Blockchain Pilot Shows Promise for Grid Balancing

A blockchain pilot wrapped up by European transmission operator TenneT and storage solutions provider sonnen Group this May showed “tremendous potential” when used to network decentralized home storage batteries and integrate them into the grid.

3. sonnen, a company recently acquired by Shell New Energies, has around 30,000 sonnenBatterie systems in Europe, each with a capacity between 5 kWh and 15 kWh. The total network—which it calls a “virtual battery”—has a capacity of up to 300 MWh, and it has been qualified for participation in the primary operating reserve. Courtesy: sonnen

The 18-month-long pilot project that was focused on a “three-digit figure” of participating households in northern and southern Germany comprised a TenneT-monitored virtual power station—essentially a network of sonnen-provided home storage systems (Figure 3) equipped with intelligent charge management systems—and Hyperledger Fabric, an open-source blockchain platform. The IBM-developed platform is essentially a distributed ledger designed to facilitate “smart” contracts. As Hyperledger—the open collaboration that is hosted by the Linux Foundation to foster blockchain applications—explains: “Think of it as an operating system for marketplaces, data-sharing networks, micro-currencies, and decentralized digital communities. It has the potential to vastly reduce the cost and complexity of getting things done in the real world.”

In the pilot, sonnen used the private blockchain solution to continually communicate to TenneT how much combined capacity from the home batteries was available for redispatch at specific times. Each time sonnen sent the data, it was recorded in the ledger as an automatically generated “offer.” If TenneT accepted one of these offers, batteries in a region with surplus energy—where there was too much wind power, for example—were automatically recharged with the excess power. To maintain equilibrium, batteries in a region where power was actually needed simultaneously discharged the same amount of power. The real-time documentation in the ledger meant “every kilowatt hour provided—whether stored or discharged—was saved uniquely,” TenneT explained. “Each kilowatt hour received a cryptographic signature for this, which is unique and transparent and which can be used for settlement.”

According to TenneT and sonnen, the pilot showed how blockchain could be effectively applied to stabilize the grid using storage systems, including car batteries. Among the technology’s key benefits are that it establishes a tamper-proof environment where “millions of individual systems are automated so they can be performed with low transaction costs.” Essentially, TenneT said, the system involves a “decentralized data exchange” that is both quick and secure, and which also ensures that individual units can flexibly align with distribution system needs.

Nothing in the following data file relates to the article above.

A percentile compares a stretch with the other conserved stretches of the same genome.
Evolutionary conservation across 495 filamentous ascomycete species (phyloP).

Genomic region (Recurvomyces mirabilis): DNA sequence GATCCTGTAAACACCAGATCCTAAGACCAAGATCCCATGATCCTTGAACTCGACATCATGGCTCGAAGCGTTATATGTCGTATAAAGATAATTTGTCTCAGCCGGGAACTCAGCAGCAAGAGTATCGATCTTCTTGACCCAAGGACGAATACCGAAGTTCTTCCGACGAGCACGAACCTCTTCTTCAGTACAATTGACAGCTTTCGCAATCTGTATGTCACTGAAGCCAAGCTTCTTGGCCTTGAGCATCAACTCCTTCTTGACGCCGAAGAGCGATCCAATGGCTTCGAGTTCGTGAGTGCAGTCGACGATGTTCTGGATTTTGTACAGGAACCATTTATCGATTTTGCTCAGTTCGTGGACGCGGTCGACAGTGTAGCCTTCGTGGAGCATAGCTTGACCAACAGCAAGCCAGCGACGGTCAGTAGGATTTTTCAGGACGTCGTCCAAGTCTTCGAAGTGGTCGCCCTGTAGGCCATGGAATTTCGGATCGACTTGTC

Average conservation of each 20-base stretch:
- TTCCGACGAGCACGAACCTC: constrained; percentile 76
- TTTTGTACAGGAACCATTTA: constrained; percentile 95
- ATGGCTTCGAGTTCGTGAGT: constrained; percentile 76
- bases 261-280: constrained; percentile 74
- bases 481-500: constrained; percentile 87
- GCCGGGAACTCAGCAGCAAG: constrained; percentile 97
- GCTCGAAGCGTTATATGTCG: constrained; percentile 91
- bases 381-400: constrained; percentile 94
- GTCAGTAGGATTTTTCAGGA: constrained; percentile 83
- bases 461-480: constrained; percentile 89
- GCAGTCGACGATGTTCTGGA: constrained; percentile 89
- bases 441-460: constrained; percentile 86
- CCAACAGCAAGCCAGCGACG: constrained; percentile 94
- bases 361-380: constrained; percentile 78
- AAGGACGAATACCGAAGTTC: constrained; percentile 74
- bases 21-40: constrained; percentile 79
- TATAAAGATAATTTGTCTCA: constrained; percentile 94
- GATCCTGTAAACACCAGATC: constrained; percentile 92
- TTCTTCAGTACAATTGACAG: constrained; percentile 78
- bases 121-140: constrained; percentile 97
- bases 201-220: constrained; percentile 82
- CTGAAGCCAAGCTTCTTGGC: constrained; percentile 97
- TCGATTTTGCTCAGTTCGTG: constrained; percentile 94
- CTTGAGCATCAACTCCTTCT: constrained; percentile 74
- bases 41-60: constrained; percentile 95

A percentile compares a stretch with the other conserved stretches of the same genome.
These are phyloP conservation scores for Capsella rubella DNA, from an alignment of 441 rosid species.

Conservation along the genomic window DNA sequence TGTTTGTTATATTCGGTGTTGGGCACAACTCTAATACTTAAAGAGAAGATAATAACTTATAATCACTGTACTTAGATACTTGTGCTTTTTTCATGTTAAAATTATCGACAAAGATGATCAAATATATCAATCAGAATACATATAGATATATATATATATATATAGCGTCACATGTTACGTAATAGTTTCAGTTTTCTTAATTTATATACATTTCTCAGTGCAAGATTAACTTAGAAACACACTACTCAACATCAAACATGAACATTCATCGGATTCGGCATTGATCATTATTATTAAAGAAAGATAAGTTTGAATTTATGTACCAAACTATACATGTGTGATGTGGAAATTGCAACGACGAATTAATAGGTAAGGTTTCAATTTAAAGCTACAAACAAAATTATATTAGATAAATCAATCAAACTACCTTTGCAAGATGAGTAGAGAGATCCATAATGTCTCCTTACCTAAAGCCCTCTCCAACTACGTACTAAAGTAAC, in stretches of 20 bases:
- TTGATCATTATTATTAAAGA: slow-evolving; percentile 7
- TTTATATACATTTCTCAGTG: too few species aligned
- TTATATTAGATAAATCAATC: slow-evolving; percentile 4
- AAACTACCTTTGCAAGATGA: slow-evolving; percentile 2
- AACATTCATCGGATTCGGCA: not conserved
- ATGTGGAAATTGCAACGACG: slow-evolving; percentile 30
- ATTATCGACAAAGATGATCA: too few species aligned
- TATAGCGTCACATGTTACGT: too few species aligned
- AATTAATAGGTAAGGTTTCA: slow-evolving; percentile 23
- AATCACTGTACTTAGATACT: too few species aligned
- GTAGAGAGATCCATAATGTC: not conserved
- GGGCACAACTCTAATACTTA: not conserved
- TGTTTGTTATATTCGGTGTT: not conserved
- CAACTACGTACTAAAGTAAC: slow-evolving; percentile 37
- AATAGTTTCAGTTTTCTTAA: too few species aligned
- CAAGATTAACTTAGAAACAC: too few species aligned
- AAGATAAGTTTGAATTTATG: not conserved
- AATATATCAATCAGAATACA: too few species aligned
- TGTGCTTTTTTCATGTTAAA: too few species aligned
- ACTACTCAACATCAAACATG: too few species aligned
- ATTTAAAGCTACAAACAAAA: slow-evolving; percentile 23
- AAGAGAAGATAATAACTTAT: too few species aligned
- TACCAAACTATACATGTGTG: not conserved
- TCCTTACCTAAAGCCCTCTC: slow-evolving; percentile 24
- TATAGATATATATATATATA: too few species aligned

TenneT said the pilot is just one of many it is exploring to get the grid “into shape” for challenges posed by the energy transition by 2030. The increasing share of renewables is compounded by more volatility on the demand side. “For example, we now have electric cars whose batteries need charging, but we don’t know exactly where and when that power supply will be needed,” said René Kerkmeester, TenneT Digital Transformation Lead. Congestion and capacity limits pose other issues, and the grid operator says the cost of redispatch, typically passed on to consumers, is now approaching €1 billion annually.

TenneT’s goal is “to develop new ways to control the volatility in a highly weather-dependent electricity system by tapping in to the flexibility that decentralized generation and consumption offer.” That’s why, Kerkmeester said, TenneT is pursuing what he calls a “crowd-balancing” initiative. “We needed a way to manage the electricity flow to and from these small, individual electricity sources. Furthermore, we needed a solution to accurately record and monitor those energy transactions to ensure they actually occur as reported, and to use that information as a basis for payment.”

—Sonal Patel is a POWER associate editor.